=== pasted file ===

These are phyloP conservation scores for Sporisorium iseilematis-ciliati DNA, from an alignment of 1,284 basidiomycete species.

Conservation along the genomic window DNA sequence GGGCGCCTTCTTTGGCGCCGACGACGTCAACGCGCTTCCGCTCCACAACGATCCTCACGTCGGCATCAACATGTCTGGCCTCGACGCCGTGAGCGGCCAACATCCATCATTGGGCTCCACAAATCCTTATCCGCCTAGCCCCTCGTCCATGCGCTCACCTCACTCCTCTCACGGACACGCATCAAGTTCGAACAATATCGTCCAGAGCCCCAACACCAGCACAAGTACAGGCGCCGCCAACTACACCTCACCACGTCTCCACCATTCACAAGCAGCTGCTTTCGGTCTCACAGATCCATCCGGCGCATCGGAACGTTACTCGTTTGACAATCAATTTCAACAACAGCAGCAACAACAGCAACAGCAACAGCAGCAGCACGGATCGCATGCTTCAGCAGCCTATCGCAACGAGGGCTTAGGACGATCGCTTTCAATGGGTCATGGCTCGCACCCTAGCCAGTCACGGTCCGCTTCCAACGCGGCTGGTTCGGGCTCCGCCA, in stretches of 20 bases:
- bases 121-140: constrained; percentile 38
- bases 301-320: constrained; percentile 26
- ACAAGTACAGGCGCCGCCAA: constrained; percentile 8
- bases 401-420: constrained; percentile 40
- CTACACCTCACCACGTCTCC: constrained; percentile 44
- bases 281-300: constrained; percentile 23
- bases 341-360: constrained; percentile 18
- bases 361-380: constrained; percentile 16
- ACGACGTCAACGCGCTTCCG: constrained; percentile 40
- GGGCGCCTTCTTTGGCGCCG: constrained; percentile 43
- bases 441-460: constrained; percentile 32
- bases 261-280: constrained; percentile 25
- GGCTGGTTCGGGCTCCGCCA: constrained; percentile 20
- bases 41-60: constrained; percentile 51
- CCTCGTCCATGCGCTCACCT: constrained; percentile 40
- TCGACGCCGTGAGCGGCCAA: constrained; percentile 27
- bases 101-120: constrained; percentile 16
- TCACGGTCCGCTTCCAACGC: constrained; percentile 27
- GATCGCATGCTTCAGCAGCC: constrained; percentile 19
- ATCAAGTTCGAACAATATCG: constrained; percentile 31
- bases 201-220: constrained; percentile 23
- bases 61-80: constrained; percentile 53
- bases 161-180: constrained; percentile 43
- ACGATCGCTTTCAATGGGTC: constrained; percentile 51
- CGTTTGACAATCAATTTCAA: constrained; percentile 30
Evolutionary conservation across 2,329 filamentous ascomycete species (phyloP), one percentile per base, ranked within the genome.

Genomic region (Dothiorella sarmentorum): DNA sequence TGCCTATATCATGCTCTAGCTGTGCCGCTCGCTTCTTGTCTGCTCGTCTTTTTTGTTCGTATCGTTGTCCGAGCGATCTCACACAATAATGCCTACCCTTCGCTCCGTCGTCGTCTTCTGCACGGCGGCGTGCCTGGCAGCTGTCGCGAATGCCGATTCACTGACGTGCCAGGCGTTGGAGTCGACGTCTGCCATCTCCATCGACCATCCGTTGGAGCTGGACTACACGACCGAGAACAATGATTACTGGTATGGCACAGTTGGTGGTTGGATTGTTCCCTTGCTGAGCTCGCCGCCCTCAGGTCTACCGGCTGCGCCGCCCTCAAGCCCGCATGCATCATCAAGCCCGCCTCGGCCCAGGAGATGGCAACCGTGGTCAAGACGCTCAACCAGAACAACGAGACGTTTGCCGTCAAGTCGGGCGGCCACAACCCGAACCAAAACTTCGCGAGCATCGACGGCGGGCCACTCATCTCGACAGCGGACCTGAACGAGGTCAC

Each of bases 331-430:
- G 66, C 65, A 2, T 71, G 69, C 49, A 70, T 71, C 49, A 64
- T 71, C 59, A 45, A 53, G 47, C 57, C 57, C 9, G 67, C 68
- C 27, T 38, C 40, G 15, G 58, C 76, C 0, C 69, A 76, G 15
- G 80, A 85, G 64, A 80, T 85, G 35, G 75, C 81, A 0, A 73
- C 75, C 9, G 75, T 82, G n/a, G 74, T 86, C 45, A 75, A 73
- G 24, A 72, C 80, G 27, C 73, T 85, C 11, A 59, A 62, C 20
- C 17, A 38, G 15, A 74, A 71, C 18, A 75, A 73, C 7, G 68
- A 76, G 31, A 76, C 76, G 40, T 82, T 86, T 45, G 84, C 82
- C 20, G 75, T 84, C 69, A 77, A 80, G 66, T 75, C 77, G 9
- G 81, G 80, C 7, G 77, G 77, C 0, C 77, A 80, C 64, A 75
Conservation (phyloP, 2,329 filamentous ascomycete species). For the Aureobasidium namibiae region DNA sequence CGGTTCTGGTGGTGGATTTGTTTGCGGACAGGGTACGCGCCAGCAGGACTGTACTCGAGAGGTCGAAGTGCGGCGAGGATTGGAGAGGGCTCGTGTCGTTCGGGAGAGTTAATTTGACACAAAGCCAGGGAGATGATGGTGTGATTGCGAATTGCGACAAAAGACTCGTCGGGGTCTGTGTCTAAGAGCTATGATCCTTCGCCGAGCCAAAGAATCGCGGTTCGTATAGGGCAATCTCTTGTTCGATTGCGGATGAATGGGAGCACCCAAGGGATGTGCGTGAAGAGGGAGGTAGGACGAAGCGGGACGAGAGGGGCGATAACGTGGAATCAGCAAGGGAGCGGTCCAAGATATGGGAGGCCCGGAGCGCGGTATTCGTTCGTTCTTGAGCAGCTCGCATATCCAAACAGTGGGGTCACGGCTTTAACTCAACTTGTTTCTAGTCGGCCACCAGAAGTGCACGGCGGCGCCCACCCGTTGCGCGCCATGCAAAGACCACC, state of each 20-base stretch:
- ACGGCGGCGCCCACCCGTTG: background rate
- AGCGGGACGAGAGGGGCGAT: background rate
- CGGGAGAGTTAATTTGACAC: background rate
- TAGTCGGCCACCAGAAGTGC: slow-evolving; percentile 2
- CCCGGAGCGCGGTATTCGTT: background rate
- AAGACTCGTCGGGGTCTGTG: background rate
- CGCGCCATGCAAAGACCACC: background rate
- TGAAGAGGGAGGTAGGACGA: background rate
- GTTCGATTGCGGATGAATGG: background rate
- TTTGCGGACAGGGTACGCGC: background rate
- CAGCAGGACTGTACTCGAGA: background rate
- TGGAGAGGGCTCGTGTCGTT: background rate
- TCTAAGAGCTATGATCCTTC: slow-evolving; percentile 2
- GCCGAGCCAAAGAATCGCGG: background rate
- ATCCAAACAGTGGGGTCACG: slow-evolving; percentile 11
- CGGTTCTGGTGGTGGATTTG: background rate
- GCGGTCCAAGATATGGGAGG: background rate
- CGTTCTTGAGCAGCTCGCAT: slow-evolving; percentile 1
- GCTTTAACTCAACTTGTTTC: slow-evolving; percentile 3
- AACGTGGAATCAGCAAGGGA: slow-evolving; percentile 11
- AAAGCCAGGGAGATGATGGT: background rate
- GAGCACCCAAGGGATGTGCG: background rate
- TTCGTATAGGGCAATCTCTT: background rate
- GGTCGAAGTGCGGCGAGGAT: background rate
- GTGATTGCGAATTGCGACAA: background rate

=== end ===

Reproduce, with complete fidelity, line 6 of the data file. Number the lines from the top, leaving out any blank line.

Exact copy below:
- bases 401-420: constrained; percentile 40